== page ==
Let’s review your case
If you or a loved one have been injured in a motor vehicle accident, the skilled attorneys at Anderson Trial Lawyers can help. We’ll review the circumstances of your accident and help you get the settlement or verdict you deserve. Contact us online or call us at 860.886.8845 to set up a free consultation.
Winter Slip and Fall Accidents Are Common. When Are They Grounds for a Personal Injury Claim?
Even though falls occur frequently in the winter, you’ll still have grounds for a personal injury claim if another person’s negligence contributed to your accident.
Most of us have had the unpleasant experience of taking a tumble during the winter. Snow and ice create more slippery surfaces, making it more likely that you’ll lose your footing.
Slipping and falling is so common in wintertime that people may consider it a normal part of the season. Yet these incidents can also lead to serious injuries, such as broken bones or traumatic brain injuries, that result in lost wages and expensive medical bills.
Even though falls occur frequently in the winter, you’ll still have grounds for a personal injury claim if another person’s negligence contributed to your accident. However, numerous factors also go into determining liability in a winter slip and fall case, including the property owner’s responsibilities, the injured person’s actions, and the inherent risks of winter weather.
When you have grounds for a personal injury claim
The property owner failed to remove ice and snow
Property owners have a duty of care to keep the premises reasonably safe for visitors. During the winter, that means inspecting areas such as walkways, driveways, and parking lots for snow and ice, and then taking steps to remove it. Although public sidewalks are considered municipal property, local ordinances and statutes typically put the responsibility for snow and ice removal on the abutting property owner. Commercial property owners also have a duty to anticipate inclement weather and prepare accordingly, in addition to maintaining the property after a weather event.
The property owner negligently maintained their property
If a property owner does not maintain their property well, it can lead to hazards such as leaking roofs, improperly draining gutters, or poor drainage. These conditions can cause water to pool and freeze in areas where visitors might walk, increasing the risk of a slip and fall accident. Property owners can also directly create hazards through negligent behavior, such as emptying water onto a nearby sidewalk and allowing it to freeze.
The property owner failed to warn you about the hazard
A property owner can — and should — put up signs or barriers warning people about slippery conditions they know to exist. If the property owner does not take this step, they can be held liable if someone is injured on the property.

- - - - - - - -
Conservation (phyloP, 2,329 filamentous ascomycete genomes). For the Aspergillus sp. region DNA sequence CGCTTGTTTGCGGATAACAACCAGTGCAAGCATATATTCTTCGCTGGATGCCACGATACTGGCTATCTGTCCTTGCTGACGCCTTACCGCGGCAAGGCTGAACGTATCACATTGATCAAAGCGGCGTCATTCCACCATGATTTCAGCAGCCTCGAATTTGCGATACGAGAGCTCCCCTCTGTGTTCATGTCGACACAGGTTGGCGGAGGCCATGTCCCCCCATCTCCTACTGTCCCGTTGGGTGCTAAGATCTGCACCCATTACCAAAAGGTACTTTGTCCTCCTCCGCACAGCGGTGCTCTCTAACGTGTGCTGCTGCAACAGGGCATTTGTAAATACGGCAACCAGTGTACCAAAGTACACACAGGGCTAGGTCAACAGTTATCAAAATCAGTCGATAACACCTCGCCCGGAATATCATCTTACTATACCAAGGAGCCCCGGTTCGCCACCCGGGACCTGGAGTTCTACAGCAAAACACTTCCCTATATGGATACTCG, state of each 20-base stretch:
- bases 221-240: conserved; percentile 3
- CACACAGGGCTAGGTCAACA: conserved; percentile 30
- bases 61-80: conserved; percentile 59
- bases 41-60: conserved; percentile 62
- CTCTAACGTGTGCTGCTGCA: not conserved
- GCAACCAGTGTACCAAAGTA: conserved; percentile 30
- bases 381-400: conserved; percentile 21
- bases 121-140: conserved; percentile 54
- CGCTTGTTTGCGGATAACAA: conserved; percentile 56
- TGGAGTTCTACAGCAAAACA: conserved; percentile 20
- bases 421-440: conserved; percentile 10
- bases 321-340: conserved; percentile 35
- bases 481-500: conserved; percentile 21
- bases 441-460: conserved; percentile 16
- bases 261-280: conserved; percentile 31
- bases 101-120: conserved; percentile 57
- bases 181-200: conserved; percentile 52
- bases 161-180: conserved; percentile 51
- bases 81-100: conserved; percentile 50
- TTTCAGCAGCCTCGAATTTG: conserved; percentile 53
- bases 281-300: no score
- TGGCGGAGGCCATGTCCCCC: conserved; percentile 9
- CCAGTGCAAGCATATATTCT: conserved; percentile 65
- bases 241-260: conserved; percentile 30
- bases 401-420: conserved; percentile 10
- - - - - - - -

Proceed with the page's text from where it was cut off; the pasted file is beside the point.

When you might not have a claim
The property owner wasn’t negligent
Property owners are not expected to remove every last speck of snow and ice from their property, only to make a reasonable effort to address the hazard. A court may determine that the property owner did their due diligence but that inherently dangerous conditions still remained.
Similarly, property owners are not expected to clear snow and ice as soon as it appears; rather they must address the hazard within a reasonable amount of time. If you slipped and fell while walking during a winter storm, for example, a property owner can’t be held liable because they aren’t expected to clear their property until after this weather has subsided (this is known as the “ongoing storm doctrine”).
Property owners can also sometimes limit, or even eliminate, their liability if they demonstrate that they quickly addressed a hazard once it was reported to them.
You share the blame for your injury
Comparative negligence is an affirmative defense that typically acknowledges that the defendant bears some responsibility for the plaintiff’s injuries, but also argues that the plaintiff is partially to blame due to their own negligent actions. For example, the defendant in a winter slip and fall case might argue that the plaintiff was wearing improper footwear or failed to see the hazard because they were distracted at the time.
If the court determines that you were primarily responsible for your injury (at least 51 percent to blame), you won’t be able to recover damages. If the defendant was primarily to blame, you’ll still be able to file a claim but comparative negligence will reduce the damages you’ll be able to recover.
You slipped and fell on public property
Government entities generally have greater protection against lawsuits. This will limit your ability to file a claim if you slipped and fell at a location such as a government building, public park, or a sidewalk maintained by a municipality.
However, it is still possible to file a claim against a government entity if you follow certain procedures and abide by timelines, and if you can make the case that the government was negligent in its duty of care.
Let’s review your case
If you have been injured in a winter slip and fall accident, the experienced attorneys at Anderson Trial Lawyers can help you with your personal injury claim. Contact us online or call us at 860.886.8845.